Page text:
Least Restrictive Means: The DOI was required to show that the regulations were the “least restrictive means” of meeting a compelling government interest, which is “a heavy burden.” “The very existence of a government-sanction exception to a regulatory scheme that is purported to be the least restrict means can, in fact, demonstrate that other, less-restrictive alternatives could exist.”9 The court held that the DOI did not demonstrate that limiting eagle feather possession to members of federally-recognized Indian tribes was the least restrictive method to protect the eagle population, and highlighted that permits for “other interests” could be issued under the BGEPA, and the DOI could require permits for individuals to possess feathers.10 Additionally, the court ruled that the DOI did not establish that non-
members of federally recognized Indian tribes could not hold sincere religious beliefs.
Turning to the proffered interest of fulfilling responsibilities to federally recognized Indian tribes, the court ruled that concerns about increased waiting time to obtain legal eagle feathers and an increase in the black market were unsupported by specific evidence in the record. Interestingly, to the extent the federal eagle depository was inefficiently run, that was not relevant to whether the plaintiff’s sincerely held religious belief could be burdened. Because the DOI did not meet its burden of proof to warrant summary judgment, the case was remanded to the district court for further proceedings.
Challenge to the Programmatic Take Rule: A challenge to a new rule promulgated by the United States Fish and Wildlife Service (“FWS”), changing the time period for a permit issued under the BGEPA from five to thirty years, has been filed in the Northern District of California. Shearwater v. Ashe11 challenges the regulations under the National Environmental Policy Act (“NEPA”), the BGEPA, and the Administrative Procedure Act (“APA”), arguing that the environmental impacts of the rule were not analyzed prior to the rule’s promulgation, and that the rule “subverts the basic eagle protection purposes of BGEPA and eliminates crucial procedural and other safeguards for eagle populations with any adequate explanation.”12 The FWS’ prior rule authorized the take of eagles incidental to ongoing activities, such as wind farms, for five year periods; the new rule increases the time period to 30 years, but FWS did not undertake NEPA review. The plaintiffs seek to invalidate the regulations for failure to conduct a programmatic NEPA analysis prior to changing the rule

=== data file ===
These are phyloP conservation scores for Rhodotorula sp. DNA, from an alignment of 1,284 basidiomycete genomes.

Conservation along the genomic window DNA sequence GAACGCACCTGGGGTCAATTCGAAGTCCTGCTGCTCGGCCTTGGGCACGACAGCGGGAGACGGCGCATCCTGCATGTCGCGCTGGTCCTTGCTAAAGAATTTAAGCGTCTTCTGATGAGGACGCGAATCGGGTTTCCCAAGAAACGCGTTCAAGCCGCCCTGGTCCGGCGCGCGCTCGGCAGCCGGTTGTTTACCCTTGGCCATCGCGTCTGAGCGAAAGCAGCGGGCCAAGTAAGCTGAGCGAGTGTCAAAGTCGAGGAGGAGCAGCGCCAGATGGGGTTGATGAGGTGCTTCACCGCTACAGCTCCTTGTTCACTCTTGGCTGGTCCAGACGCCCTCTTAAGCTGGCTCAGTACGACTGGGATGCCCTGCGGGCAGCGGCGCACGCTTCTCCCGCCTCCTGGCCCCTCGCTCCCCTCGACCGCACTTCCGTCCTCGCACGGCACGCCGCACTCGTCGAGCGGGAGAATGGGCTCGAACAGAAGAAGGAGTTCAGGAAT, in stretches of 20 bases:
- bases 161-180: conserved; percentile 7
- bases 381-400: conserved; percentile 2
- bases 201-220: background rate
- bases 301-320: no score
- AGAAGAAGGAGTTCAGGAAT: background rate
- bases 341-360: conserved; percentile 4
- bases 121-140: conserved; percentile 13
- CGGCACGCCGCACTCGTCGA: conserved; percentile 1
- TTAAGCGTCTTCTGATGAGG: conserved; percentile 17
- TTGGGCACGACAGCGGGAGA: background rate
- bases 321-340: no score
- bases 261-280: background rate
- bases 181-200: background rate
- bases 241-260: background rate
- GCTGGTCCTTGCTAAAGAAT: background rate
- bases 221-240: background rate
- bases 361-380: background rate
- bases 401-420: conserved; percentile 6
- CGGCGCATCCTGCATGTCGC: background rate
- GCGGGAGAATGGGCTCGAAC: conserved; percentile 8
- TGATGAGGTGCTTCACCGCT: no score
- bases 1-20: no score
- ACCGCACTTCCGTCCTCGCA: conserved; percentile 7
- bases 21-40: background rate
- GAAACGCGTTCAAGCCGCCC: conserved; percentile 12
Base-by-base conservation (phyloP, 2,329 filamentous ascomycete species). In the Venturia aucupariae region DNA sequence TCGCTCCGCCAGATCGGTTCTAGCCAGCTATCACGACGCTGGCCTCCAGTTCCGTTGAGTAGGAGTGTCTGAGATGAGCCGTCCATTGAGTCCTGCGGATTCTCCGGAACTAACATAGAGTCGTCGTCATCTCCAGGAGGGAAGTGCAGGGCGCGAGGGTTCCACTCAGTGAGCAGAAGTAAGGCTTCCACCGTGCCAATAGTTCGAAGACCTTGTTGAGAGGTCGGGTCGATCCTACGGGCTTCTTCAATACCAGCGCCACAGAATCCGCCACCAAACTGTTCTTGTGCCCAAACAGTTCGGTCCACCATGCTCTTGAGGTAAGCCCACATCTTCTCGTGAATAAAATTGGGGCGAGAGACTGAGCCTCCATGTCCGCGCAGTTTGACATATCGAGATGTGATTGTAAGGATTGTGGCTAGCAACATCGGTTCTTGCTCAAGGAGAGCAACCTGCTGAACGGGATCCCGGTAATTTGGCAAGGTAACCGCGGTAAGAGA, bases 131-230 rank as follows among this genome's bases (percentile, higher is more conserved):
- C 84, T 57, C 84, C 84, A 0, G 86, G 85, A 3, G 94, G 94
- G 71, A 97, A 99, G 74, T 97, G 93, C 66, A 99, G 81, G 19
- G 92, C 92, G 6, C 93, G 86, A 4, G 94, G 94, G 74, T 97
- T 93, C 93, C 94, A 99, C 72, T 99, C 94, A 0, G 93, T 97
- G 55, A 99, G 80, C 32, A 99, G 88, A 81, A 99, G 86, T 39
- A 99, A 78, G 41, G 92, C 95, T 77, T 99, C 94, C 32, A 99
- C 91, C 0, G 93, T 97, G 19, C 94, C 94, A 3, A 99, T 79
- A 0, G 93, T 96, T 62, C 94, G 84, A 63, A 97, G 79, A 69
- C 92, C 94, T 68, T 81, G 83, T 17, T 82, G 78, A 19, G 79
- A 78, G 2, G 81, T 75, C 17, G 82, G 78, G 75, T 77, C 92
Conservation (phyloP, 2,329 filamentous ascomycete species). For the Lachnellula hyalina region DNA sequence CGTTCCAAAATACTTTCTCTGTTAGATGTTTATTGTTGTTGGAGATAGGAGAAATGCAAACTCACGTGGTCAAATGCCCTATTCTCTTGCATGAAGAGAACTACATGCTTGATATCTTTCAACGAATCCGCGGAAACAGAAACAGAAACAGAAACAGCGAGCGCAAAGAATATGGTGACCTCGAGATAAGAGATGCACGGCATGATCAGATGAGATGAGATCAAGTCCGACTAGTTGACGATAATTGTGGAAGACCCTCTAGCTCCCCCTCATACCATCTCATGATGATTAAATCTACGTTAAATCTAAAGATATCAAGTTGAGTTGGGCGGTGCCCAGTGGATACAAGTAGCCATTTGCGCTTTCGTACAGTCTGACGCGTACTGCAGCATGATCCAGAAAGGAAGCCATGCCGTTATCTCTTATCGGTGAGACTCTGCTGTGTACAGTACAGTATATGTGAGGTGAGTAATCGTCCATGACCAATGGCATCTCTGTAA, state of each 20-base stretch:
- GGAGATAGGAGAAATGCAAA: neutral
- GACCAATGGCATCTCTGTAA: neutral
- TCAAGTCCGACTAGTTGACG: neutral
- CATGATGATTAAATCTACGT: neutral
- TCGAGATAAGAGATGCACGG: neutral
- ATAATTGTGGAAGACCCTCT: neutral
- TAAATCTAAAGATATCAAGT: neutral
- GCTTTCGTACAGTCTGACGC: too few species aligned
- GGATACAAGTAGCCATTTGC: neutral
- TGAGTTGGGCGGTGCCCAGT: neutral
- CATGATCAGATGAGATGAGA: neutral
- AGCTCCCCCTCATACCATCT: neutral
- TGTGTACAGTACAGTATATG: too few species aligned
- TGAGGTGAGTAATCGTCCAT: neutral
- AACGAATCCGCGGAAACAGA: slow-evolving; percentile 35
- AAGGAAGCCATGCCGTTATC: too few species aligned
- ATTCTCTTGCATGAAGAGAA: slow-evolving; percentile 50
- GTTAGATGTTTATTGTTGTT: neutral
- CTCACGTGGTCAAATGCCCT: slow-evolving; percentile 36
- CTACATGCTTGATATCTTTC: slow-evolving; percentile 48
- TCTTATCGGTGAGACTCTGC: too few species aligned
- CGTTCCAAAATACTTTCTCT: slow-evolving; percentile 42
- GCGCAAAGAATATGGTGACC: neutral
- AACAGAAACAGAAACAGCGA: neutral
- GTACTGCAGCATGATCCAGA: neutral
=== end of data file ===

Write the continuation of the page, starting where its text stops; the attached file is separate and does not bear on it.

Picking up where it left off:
and issuing permits to wind farms, and for purportedly reversing policy on the necessary safeguards for protecting the eagle populations. The defendants have filed an answer, asserting the affirmative defenses of lack of standing and ripeness.
Take-Aways: These two cases could have broad effects. McAllen Grace, if adopted by other courts or affirmed by the Fifth Circuit when that case reaches a final judgment, could open the door to application of Hobby Lobby to RFRA challenges to any statutory schemes that contain specific and limited religious accommodations. In addition, the McAllen Grace ruling may affect statutory schemes that limit benefits to members of federally recognized tribes, because here the plaintiff was found to be a member of a non-recognized tribe with sincerely held religious beliefs. The McAllen Grace ruling is also of note because it applies the Supreme Court’s recent Hobby Lobby decision to invoke a steeper burden of proof for the government to prove it has complied with the RFRA. The Fifth Circuit relied on Hobby Lobby to impose an exacting burden on the DOI, requiring a complete paucity of alternatives to the current regulations to satisfy the RFRA.
Professor Kathryn Kovacs recently analyzed Hobby Lobby’s effect on the RFRA,13 arguing that Hobby Lobby should not open up RFRA claims under the BGEPA, because BGEPA claims represent a zero-sum game. That is, while the Fifth Circuit in McAllen Grace noted that eagle feathers were available at zoos, increasing their availability, Professor Kovacs describes the BGEPA as a “stark example of a zero-sum game”: where one non- Native American person with religious beliefs obtains a feather, that reduces by one the number of feathers available to Native Americans, who are expressly
permitted by BGEPA to obtain and use eagle feathers. Under this analysis, the McAllen Grace Court should have reached the opposite result: a RFRA claim by a non- Native American seeking an exemption from the BGEPA’s limitations should fail, because, even under Hobby Lobby, the RFRA does not permit the government to shift a religious burden from one party to the other.
Shearwater, while in the preliminary stages, may affect the standard of adequacy of modifying regulations, and if the regulations are invalidated, could upset the expectations of a number of wind farm projects currently under development.
For more information, please contact Sarah Stevenson or Deana Bennett.
1 United States v. Wilgus, 638 F.3d 1274, 1278 (10th Cir. 2011).
2 2014 WL 4099141 (5th Cir. Aug. 20, 2014) (“Slip op.”).
3 Slip op. at 3.
4 Id. at 7 (quoting 42 U.S.C. § 2000bb-1(a)).
5 Id. at 8 (quoting 42 U.S.C. § 2000bb-1(b)).
Id. at 10. Id. at 11.
8 134 S. Ct. 2751 (2014).
Slip op. at 14. Slip op. at 17. Deborah Shearwater; Steven A. Thal; Michael Dee; Dr. Carolyn Crockett; Robert M. Ferris; and American Bird Conservancy v. Dan Ashe, Director, United States Fish and Wildlife Service; Sally Jewell, Secretary, United States Department of the Interior, No. 5:14-cv-02830 (filed June 19, 2014), considering regulations published at 78 Fed. Reg. 73704